J.J. Redick

J.J. Redick: TD Garden loudest place to play

J.J. Redick: TD Garden loudest place to play

If you're wondering why the Celtics are 10-0 at home this postseason, the fact that TD Garden is capable of overwhelming opponents might have something to do with it. 

Appearing on The Bill Simmons Podcast, 76ers guard J.J. Redick said that the energy of Celtics fans made the Garden a very challenging environment during the C's second-round meeting with Philly. He added that later start times -- an underappreciated aspect of a home advantage -- made it even harder. 

"They're unruly. Every guy on our team afterwards was like, 'That's the loudest place that [we've] ever played,'" Redick said. "I was a little worried [about the] later games. They were like 8:30 [p.m.] starts. I was like, 'Oh man, this is three and a half hours of drinking, when these guys get off work and come to the game.' That worried me. They were going to be extra loud. 

“My parents were at Game 5 and I went and saw them after the game before we got on the plane, and my mom was like, 'That’s the loudest arena I’ve ever been in,'" Redick recalled. "She’s been in some pretty incredible arenas, including Cameron Indoor Stadium for some pretty big-time Duke games, so for her to say that, it’s the truth. Their fans are nuts.”

Another fun Celtics-related anecdote? Redick, who spoke surprisingly highly of Marcus Smart, said his only particularly bad interaction with a Celtics player was with the ever-polished Jaylen Brown, whom he said called him a bitch and promptly apologized when the teams played on Jan. 11.

"When were in London, Jaylen was guarding me for that game and at one point in the second half -- I'm going to cuss on your show; I'm sorry -- but he called me a bitch and I looked at him and was like, ‘I don’t play that’ and he was like, ‘Oh,  OK, I’m sorry.’ That was my only [bad] interaction. We played them 11 times this year and that was my only negative interaction with anyone on their team.”

Biggest takeaway for 76ers after Game 1? 'Not to overreact'

Biggest takeaway for 76ers after Game 1? 'Not to overreact'

BOSTON -- No matter how many no-look, head-turning passes Ben Simmons made Monday night, it couldm't make amends for the stinker of a game that he and most his Philadelphia teammates played in losing 117-101 to the Celtics in Game 1 of their best-of-seven series.

"We sucked, we sucked," said Simmons, who had more turnovers (7) than assists (6), said at 76ers practice on Tuesday. "Defensively, offensively, we didn't play at all."


Joel Embiid offered similar sentiments about the team's struggles, but his explanation was a bit more detailed.

"Defensively, we didn't guard our own man," he said. "We didn't stick to the game plan. A lot of times we were over-helping, especially me."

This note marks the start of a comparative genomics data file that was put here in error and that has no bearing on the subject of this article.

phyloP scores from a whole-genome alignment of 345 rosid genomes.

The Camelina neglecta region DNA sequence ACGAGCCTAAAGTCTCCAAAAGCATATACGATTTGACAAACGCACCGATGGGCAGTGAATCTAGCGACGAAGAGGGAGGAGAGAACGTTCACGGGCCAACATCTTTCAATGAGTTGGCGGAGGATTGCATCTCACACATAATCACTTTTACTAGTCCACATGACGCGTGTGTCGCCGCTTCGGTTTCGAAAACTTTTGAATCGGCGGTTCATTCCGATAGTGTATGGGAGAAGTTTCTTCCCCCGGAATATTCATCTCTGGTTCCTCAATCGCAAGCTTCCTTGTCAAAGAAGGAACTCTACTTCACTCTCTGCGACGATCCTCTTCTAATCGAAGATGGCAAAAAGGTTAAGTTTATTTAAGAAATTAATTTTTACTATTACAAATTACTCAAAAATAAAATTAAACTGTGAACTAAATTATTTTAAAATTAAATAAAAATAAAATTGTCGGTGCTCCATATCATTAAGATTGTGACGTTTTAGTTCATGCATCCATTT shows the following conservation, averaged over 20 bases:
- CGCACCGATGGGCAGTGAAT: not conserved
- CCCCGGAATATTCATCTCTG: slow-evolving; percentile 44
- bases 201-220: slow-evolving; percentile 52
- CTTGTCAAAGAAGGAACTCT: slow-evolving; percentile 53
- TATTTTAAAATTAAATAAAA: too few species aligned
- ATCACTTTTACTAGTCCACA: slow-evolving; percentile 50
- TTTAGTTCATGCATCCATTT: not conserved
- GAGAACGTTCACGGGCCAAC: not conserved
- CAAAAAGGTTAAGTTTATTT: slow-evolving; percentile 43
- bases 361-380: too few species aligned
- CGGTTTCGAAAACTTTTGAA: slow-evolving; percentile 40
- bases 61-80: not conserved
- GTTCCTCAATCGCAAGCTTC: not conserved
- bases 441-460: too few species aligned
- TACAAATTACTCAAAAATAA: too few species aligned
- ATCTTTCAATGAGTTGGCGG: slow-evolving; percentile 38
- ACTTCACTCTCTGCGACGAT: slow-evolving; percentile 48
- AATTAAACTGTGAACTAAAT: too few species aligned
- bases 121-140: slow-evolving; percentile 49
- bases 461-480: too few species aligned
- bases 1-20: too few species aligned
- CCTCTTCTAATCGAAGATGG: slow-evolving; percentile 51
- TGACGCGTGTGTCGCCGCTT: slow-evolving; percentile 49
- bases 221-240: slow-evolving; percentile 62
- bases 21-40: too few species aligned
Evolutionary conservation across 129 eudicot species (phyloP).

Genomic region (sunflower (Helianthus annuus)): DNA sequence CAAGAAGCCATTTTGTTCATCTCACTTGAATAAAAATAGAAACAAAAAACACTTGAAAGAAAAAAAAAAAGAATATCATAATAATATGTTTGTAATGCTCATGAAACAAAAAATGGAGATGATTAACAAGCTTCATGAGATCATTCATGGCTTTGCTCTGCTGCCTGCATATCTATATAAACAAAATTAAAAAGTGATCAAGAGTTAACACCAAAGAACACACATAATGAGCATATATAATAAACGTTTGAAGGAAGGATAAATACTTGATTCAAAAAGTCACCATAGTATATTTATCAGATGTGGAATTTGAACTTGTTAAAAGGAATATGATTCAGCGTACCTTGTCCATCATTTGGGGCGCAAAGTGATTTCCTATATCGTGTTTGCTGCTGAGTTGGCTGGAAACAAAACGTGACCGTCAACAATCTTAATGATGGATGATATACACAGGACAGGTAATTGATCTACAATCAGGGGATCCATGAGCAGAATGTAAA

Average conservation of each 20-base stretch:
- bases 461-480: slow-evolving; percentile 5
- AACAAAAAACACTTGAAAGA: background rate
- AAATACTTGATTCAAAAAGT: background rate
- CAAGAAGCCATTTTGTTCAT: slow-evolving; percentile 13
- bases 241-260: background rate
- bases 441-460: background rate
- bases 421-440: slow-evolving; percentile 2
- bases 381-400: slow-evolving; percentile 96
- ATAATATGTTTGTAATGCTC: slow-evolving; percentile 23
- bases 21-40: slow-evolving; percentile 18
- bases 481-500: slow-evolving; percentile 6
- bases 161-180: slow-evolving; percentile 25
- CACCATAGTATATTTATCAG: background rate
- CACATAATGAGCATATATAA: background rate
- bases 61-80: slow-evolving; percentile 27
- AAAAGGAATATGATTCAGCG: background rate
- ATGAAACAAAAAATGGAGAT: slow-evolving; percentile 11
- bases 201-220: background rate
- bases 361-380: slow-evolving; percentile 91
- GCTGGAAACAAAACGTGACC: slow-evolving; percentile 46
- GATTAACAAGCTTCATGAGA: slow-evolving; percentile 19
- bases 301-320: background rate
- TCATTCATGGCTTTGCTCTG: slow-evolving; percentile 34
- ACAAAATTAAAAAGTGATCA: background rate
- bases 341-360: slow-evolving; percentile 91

There are a number of things the Sixers will look to do in order to tie the best-of-seven series. But don't look for them to make any radical changes.

"Not to overreact; that's the biggest thing.," said Sixers guard J.J. Redick. "We know what we're capable of, how good we can be. We've played good basketball since Christmas. So, we're fine. We have to be better. That's the bottom line. We have to be better offensively and better defensively, so it's no over-reaction on our part."

Simmons offered up similar sentiments for Philly's approach to Thursday's Game 2 matchup.

"It's one of those things, we're 20-2 in the last 22 (games, dating back to the regular season)," Simmons said. "So, we're not gonna lose our minds and get all crazy or anything like that. We know how we play as a team. We just have to fix it."

While the Sixers tried to downplay their lengthy siesta -- five days off -- after beating Miami in five games, there's no question the long layoff was a factor in their play in Game 1.

"We can have a better awareness on defense," the Sixers' Robert Covington told NBC Sports Boston. "We were a tad bit slow yesterday. That comes from almost having a week off; that rhythm was off. Overall, we had that time off and it was good for our bodies. But the momentum we had, it kind of messed us up a little bit."

For the Sixers, there's plenty from Game 1 that can be used as a teaching tool . . . which makes a lot of sense considering Philly is the second-youngest team in the NBA.


But more than anything, they see the key to turning things around in Game 2 will lie in just playing better.

"For us, we need to lock in and get it done, and not talk about it," Simmons said. "We know what we've done wrong, offensively and defensively. We know what mistakes we made. We just have to go out and fix it. It's not really a wake-up call. We know we're in the playoffs and this is an important matchup."